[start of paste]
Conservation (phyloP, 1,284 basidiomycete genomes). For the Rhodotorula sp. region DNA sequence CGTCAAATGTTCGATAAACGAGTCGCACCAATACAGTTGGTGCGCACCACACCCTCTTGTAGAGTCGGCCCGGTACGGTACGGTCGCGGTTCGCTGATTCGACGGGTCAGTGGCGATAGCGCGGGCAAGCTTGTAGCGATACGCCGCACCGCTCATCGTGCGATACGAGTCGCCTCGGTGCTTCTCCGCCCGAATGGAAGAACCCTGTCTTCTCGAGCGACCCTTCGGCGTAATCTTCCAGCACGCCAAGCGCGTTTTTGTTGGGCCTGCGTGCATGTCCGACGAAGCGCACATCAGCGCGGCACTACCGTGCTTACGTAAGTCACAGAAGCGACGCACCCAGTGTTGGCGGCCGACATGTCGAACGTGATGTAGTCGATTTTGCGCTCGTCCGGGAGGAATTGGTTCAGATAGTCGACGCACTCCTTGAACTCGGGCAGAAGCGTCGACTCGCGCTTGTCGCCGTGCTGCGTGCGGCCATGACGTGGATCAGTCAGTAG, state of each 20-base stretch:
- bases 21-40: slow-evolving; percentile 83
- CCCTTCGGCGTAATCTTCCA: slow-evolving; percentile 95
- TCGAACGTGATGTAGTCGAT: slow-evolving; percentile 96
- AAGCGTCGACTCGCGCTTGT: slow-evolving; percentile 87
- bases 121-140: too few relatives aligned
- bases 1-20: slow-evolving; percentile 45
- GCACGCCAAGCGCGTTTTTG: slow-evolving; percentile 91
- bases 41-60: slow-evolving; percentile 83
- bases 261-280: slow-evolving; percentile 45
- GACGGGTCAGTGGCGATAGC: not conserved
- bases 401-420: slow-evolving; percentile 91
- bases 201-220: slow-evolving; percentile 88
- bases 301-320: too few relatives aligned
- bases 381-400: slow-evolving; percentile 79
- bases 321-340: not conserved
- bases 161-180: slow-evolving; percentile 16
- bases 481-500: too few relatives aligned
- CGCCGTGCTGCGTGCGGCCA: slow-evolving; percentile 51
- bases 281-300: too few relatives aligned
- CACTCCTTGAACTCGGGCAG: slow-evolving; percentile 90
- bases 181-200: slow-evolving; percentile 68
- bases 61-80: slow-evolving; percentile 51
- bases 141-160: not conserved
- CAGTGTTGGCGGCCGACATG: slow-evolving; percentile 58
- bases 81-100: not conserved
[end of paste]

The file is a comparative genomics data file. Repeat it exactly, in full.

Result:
Conservation (phyloP, 1,284 basidiomycete genomes). For the Rhodotorula sp. region DNA sequence CGTCAAATGTTCGATAAACGAGTCGCACCAATACAGTTGGTGCGCACCACACCCTCTTGTAGAGTCGGCCCGGTACGGTACGGTCGCGGTTCGCTGATTCGACGGGTCAGTGGCGATAGCGCGGGCAAGCTTGTAGCGATACGCCGCACCGCTCATCGTGCGATACGAGTCGCCTCGGTGCTTCTCCGCCCGAATGGAAGAACCCTGTCTTCTCGAGCGACCCTTCGGCGTAATCTTCCAGCACGCCAAGCGCGTTTTTGTTGGGCCTGCGTGCATGTCCGACGAAGCGCACATCAGCGCGGCACTACCGTGCTTACGTAAGTCACAGAAGCGACGCACCCAGTGTTGGCGGCCGACATGTCGAACGTGATGTAGTCGATTTTGCGCTCGTCCGGGAGGAATTGGTTCAGATAGTCGACGCACTCCTTGAACTCGGGCAGAAGCGTCGACTCGCGCTTGTCGCCGTGCTGCGTGCGGCCATGACGTGGATCAGTCAGTAG, state of each 20-base stretch:
- bases 21-40: slow-evolving; percentile 83
- CCCTTCGGCGTAATCTTCCA: slow-evolving; percentile 95
- TCGAACGTGATGTAGTCGAT: slow-evolving; percentile 96
- AAGCGTCGACTCGCGCTTGT: slow-evolving; percentile 87
- bases 121-140: too few relatives aligned
- bases 1-20: slow-evolving; percentile 45
- GCACGCCAAGCGCGTTTTTG: slow-evolving; percentile 91
- bases 41-60: slow-evolving; percentile 83
- bases 261-280: slow-evolving; percentile 45
- GACGGGTCAGTGGCGATAGC: not conserved
- bases 401-420: slow-evolving; percentile 91
- bases 201-220: slow-evolving; percentile 88
- bases 301-320: too few relatives aligned
- bases 381-400: slow-evolving; percentile 79
- bases 321-340: not conserved
- bases 161-180: slow-evolving; percentile 16
- bases 481-500: too few relatives aligned
- CGCCGTGCTGCGTGCGGCCA: slow-evolving; percentile 51
- bases 281-300: too few relatives aligned
- CACTCCTTGAACTCGGGCAG: slow-evolving; percentile 90
- bases 181-200: slow-evolving; percentile 68
- bases 61-80: slow-evolving; percentile 51
- bases 141-160: not conserved
- CAGTGTTGGCGGCCGACATG: slow-evolving; percentile 58
- bases 81-100: not conserved